The Human Microbiome – A New Potential Fingerprint in Forensic Evidence?
Thought LeadersProf. Jack GilbertDirector of The Microbiome CenterUniversity of Chicago
An interview with Professor Jack Gilbert, conducted by Alina Shrourou, BSc.
What is a microbiome and why are microbiomes unique to an individual?
A microbiome is the sum total of the microbes of bacteria, fungi, and viruses that live inside your body. They are all over your skin and in your gut. Bacteria alone accounts for 2-3 lbs of your body mass.
What's interesting is that when you're born, you're mostly sterile. You acquire microbes from your mother and the environment. Then, the way you live your life and the things you interact with shape the kind of microbes that colonize and live inside you. This results in your own unique profile, and even identical twins have different profiles.
Please outline the Burglary Microbiome Project that you discussed at Pittcon 2018.
We've been trying to understand if our bacterial signature can act like a fingerprint, and be used as some kind of forensic tool, like trace evidence.
We emit around 36 million bacterial cells into our immediate environment every single hour – so if a burglar in a room for 10 minutes touches objects and leaves behind some their bacteria, can we detect their personal bacterial signature by obtaining some of the bacteria present in the room?
It could then be possible to sequence the information, as we do with human DNA at a crime scene, and therefore identify that individual.
It’s an interesting idea, and at the moment it's a very early research project that we’re working on with the National Institute of Justice.
How do you determine whether a microbial organism is associated with a particular trait?
We’ve been trying to see if the bacterial signature that lives inside us is somehow correlated with our lifestyle choices.
The signature that belongs to you is very much determined by how you've lived your life; whether you had pets growing up, whether you grew up in a city or a farm etc, are all factored in.
Different working environments can determine what bacteria live inside you, how they grow and how they’re distributed, so we wanted to see if that correlates. We built up a database of over 12,000 people and we've been correlating how similar our mock burglars microbiome signatures are to people in our database. It's complicated, but we're getting really close to identifying somebody's lifestyle traits based on the microbial signature they leave behind at a crime scene.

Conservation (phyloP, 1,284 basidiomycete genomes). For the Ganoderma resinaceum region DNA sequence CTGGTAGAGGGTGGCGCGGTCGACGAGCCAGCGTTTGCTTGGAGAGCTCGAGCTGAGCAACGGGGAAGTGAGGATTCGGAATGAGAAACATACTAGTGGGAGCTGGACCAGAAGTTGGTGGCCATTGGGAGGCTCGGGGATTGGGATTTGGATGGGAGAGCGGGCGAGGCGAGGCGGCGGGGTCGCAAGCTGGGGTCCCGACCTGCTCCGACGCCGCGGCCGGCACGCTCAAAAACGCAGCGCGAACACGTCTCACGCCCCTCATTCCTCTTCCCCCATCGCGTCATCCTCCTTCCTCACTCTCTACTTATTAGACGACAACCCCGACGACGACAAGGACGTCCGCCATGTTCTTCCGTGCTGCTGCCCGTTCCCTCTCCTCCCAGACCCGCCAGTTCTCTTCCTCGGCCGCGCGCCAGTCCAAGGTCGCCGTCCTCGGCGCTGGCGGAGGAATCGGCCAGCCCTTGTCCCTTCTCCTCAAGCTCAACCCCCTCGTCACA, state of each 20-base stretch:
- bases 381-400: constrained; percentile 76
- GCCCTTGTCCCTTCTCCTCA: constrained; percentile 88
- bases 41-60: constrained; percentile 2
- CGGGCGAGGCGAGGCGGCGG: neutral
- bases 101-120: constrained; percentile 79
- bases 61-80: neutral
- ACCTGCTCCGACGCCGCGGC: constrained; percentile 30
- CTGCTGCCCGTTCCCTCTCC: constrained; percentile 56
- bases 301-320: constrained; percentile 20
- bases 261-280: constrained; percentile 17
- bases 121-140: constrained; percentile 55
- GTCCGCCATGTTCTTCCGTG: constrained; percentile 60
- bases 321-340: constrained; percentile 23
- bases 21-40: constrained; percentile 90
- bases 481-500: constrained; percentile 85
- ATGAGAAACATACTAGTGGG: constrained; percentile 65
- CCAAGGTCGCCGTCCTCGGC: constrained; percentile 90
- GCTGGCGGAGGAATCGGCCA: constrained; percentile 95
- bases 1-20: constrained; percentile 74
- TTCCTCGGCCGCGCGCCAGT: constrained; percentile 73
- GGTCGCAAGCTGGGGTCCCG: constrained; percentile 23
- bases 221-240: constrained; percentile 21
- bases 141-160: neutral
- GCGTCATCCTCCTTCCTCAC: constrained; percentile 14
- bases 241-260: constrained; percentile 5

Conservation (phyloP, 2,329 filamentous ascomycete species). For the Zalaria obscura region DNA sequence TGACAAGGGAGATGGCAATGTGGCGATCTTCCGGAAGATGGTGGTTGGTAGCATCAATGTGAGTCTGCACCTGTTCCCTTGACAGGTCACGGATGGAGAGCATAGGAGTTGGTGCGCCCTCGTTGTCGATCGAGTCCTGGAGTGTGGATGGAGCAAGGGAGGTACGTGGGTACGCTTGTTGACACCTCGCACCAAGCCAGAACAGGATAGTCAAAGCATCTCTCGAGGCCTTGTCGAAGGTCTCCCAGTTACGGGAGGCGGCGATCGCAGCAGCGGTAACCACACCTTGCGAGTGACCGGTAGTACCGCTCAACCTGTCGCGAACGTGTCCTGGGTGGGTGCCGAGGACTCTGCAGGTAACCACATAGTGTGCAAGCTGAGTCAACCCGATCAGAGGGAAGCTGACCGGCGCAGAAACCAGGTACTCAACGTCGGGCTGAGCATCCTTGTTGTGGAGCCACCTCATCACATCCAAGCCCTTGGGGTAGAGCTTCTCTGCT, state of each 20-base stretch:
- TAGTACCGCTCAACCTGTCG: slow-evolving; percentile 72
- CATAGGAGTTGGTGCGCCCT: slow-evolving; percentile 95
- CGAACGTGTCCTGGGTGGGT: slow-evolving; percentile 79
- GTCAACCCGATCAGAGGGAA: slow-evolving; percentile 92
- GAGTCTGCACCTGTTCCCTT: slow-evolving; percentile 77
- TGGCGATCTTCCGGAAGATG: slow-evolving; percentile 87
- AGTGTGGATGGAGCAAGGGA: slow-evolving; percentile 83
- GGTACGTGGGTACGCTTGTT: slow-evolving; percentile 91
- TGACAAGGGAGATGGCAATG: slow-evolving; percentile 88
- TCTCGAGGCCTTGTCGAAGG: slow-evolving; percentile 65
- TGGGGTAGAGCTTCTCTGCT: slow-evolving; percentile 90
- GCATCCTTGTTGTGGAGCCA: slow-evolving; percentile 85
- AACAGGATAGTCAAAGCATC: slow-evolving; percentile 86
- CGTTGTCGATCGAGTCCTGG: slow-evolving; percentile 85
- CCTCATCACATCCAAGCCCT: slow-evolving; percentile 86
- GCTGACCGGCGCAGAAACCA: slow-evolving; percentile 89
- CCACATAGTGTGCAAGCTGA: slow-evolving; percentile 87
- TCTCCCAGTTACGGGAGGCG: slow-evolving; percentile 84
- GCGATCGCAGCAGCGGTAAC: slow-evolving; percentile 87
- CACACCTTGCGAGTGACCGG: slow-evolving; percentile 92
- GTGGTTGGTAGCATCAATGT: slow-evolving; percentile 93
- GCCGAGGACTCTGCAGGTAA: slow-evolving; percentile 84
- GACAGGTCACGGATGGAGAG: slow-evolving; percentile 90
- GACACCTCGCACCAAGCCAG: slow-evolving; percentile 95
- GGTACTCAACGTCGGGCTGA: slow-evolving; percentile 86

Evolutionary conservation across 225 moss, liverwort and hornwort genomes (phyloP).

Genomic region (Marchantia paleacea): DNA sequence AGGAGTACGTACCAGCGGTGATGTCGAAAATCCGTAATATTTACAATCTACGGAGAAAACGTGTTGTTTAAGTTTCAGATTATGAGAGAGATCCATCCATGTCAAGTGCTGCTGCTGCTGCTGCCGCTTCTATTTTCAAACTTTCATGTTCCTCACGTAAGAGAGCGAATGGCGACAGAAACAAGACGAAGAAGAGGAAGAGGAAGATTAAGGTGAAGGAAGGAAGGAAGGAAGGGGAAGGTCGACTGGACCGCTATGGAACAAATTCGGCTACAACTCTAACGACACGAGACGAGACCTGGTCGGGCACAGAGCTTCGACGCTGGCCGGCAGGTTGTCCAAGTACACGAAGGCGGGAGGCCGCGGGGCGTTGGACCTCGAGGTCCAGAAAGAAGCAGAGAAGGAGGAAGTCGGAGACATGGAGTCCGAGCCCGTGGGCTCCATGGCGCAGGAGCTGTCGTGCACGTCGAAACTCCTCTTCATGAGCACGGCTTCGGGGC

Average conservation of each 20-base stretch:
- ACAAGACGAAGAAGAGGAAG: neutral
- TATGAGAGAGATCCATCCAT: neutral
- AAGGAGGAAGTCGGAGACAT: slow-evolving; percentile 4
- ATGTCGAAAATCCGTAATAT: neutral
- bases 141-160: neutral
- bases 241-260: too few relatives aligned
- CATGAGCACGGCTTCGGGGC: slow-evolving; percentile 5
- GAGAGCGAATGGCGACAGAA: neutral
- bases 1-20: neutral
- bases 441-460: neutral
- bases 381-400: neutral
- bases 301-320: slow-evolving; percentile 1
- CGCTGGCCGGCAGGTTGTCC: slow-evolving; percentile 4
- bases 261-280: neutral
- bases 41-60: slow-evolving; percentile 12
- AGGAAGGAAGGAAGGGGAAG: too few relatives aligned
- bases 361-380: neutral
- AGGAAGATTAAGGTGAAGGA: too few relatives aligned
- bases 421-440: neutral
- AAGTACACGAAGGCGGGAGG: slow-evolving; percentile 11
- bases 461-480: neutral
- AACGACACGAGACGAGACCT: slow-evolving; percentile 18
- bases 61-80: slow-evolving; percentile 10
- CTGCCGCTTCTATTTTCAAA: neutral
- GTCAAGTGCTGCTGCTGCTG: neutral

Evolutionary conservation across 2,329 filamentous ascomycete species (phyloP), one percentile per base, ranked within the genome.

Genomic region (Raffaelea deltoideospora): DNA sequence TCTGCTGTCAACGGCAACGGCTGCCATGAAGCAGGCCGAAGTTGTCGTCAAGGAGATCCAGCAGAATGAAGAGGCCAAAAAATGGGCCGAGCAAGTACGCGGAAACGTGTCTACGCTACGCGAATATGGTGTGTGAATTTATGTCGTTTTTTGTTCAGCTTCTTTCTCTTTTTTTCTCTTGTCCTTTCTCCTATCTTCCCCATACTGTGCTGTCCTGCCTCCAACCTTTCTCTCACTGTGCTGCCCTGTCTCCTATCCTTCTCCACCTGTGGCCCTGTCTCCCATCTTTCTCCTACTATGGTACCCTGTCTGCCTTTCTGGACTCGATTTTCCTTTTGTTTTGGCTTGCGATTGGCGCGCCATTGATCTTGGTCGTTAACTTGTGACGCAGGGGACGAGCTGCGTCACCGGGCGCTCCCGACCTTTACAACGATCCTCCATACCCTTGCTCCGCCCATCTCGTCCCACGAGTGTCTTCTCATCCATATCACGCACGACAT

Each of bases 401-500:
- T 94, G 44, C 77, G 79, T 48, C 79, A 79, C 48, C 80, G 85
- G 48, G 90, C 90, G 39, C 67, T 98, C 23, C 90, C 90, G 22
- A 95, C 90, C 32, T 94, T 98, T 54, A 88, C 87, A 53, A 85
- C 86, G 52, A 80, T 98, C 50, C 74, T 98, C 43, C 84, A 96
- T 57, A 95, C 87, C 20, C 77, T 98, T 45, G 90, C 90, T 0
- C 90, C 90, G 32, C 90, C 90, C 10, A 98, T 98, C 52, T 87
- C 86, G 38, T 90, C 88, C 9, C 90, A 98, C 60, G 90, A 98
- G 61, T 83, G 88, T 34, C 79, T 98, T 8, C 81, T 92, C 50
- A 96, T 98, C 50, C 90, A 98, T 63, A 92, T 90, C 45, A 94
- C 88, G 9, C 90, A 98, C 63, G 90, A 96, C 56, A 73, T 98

What analytical techniques are you using to identify microbial biomarkers?
We leverage genome sequencing, especially the Illumina platforms - DNA extraction, and PCR amplification, much the same way as we would with human DNA sequences. We identify a particular gene present in all bacteria which we then sequence and use to determine which bacterial organisms are present in different subjects and what makes an individual unique.
We then produce a probability estimate that your bacteria would be found in a certain environment. Using advanced statistical techniques, we try and identify whether your bacteria’s sequencing data can place you at that crime scene.
Please outline any specific biomarkers that you have already identified in this project.
The way in which we analyze the microbiota is by looking for unique strains of organisms. We all have one particular species of E. coli living inside our gut, and we all have Staphylococcus epidermidis living in our skin, but each individual has a strain with a genotype and genome unique to them. It evolves with you and mutates over time, and we call those mutations biomarkers.
We're using that information to try and identify whether we can pull out particular genotypic mutations, or biomarkers, which are unique to an individual.